“College and career readiness” is a frequently used metric in schools and in the postsecondary access field. But how is readiness defined?
Students from low-income backgrounds obtain college degrees at a much lower rate than students from high-income backgrounds. Schools can help close the degree divide by centering college and career readiness for all high school students.
What is the degree divide, and why should we care?
The Degree Divide is the disparity between college degrees obtained by students from low-income backgrounds and students from high-income backgrounds. Only 22% of students from low-income communities earn a postsecondary degree (bachelor’s or associate’s), compared to 67% of their peers from high-income areas. This disparity leads to an opportunity gap for students from low-income communities to achieve their goals.
The Federal Reserve’s Report on the Economic Well-Being of U.S. Households in 2018 – May 2019 says, “A college education is widely recognized as a path to higher income and greater economic well-being. Indeed, two-thirds of graduates from private not-for-profit and public institutions view the financial benefits of their education as larger than the costs.” According to the American Psychological Association, a college degree leads to an average annual wage increase of $30,000.
In addition to economic factors, a student’s race plays a role in whether or not they enroll or complete a postsecondary degree or credential. The Education Trust identified a 17 percentage point gap in educational attainment between Black (30.7%) and White adults (47.1%).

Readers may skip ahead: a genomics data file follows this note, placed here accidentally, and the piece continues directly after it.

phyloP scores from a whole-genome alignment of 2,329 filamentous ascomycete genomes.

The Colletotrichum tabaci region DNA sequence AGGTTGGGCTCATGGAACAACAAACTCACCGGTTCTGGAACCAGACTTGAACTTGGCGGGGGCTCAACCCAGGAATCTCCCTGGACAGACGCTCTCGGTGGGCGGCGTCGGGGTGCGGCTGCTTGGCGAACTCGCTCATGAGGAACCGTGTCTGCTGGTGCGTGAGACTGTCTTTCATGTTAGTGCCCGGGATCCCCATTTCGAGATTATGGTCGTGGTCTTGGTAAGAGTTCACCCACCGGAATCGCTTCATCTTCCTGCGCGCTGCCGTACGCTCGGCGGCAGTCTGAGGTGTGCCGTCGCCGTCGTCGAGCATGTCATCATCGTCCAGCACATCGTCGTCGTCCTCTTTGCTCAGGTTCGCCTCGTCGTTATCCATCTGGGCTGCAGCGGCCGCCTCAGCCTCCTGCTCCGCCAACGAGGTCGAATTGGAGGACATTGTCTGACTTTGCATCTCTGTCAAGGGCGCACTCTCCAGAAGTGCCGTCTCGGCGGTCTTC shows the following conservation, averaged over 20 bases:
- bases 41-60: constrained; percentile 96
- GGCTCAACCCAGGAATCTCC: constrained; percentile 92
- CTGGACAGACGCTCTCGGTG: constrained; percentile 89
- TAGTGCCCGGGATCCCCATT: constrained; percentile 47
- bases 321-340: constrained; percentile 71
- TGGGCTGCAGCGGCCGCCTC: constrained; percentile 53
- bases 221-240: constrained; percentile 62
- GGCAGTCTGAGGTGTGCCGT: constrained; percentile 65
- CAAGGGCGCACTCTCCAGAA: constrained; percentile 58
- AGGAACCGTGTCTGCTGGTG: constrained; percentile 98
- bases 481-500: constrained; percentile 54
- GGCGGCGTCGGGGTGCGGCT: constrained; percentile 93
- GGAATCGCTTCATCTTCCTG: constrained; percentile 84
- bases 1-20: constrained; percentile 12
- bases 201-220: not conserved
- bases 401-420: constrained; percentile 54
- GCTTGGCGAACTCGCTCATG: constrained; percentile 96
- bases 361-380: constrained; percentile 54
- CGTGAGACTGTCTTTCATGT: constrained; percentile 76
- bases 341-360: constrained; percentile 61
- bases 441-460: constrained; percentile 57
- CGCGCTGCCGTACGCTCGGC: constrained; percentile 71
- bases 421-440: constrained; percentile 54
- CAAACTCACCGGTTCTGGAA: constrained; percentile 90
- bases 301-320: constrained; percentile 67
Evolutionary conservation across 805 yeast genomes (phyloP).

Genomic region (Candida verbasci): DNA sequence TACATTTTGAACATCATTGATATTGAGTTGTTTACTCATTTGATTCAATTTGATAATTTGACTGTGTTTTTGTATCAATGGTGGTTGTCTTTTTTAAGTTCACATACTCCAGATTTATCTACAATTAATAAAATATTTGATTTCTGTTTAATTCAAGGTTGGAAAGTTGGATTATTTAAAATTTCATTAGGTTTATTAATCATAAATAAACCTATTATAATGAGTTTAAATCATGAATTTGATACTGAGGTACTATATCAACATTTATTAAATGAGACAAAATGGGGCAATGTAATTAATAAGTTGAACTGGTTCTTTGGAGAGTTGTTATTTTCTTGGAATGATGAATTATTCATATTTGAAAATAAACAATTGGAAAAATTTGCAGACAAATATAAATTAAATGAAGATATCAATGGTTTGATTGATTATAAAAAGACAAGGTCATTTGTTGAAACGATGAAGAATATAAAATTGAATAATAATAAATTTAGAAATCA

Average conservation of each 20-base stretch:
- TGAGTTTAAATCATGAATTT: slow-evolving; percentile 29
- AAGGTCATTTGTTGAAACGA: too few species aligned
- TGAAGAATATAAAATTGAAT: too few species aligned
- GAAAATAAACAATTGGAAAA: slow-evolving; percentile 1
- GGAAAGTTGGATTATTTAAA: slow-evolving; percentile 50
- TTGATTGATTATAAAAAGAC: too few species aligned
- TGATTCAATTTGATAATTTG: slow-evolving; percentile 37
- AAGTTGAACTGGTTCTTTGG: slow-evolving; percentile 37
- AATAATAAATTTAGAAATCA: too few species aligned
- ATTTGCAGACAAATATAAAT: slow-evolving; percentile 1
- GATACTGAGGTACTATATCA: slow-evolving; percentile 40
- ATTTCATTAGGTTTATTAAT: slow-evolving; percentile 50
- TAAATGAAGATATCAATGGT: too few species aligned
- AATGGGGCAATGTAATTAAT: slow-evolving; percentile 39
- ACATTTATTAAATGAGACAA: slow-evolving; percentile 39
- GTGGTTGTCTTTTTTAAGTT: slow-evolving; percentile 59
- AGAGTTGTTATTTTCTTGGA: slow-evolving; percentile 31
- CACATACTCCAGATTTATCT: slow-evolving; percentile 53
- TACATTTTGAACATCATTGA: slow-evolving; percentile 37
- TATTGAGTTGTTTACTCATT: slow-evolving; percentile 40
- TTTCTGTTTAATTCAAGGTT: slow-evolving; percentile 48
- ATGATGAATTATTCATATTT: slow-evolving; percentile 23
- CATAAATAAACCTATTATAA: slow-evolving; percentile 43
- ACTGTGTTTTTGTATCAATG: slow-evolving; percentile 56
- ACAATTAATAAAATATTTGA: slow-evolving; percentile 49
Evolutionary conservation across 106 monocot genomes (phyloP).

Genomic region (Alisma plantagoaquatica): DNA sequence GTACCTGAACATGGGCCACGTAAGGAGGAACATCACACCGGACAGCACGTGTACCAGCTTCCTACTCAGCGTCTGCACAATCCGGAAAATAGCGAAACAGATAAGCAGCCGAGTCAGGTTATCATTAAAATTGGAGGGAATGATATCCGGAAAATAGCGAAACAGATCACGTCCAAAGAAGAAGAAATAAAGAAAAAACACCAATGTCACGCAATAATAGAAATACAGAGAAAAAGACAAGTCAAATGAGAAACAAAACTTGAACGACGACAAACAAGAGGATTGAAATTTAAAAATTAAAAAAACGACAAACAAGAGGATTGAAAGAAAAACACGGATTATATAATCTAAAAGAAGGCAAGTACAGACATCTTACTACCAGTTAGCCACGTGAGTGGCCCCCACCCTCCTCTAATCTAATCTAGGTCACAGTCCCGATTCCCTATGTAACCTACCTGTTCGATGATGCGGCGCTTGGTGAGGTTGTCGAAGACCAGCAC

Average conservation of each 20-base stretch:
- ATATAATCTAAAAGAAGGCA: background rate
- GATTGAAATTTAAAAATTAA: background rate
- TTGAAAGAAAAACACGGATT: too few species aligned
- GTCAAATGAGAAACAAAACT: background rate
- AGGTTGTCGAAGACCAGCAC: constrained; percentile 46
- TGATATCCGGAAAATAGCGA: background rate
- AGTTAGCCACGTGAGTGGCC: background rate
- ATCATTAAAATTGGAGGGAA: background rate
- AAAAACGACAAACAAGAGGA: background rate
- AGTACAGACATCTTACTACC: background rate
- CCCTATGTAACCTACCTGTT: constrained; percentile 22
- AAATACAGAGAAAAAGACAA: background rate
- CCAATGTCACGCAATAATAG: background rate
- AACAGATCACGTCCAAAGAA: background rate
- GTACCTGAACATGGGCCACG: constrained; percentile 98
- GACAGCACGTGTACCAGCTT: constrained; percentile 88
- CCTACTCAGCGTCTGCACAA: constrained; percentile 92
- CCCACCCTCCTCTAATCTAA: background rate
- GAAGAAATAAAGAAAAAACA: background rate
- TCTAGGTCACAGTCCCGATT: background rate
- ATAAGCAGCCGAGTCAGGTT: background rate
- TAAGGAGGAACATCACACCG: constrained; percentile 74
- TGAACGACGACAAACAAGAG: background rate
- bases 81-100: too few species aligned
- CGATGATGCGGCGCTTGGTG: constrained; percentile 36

The benefits of completing college are undeniable, but many students of color and students from low-income communities do not attend or finish. This divide is particularly noticeable among students whose parents did not attend any postsecondary school. Only 17% of students in this category graduated from college. In stark contrast, 71% of students with at least one degree-holding parent graduated from college.
Students from all walks of life need a college degree or postsecondary credential in order to achieve their dreams, so why are certain students less likely to attend and complete college?
Barriers to College Success
There are many reasons why high school graduates do not begin or complete their postsecondary education. Financial concerns are the most common reason students do not attend college or trade school. Forty-seven percent of students who did not attend and 39% of students who stopped out decided not to pursue their postsecondary education due to the cost. For students who need to work to support themselves or their families, the loss of income due to class attendance can further impede the student’s ability to attend college.
There are many scholarships and funding available to students with financial limitations that can help ease the burden of paying for college. Students can apply for financial aid through the federal government with FAFSA and other scholarships and grants through their high schools, districts, and other companies.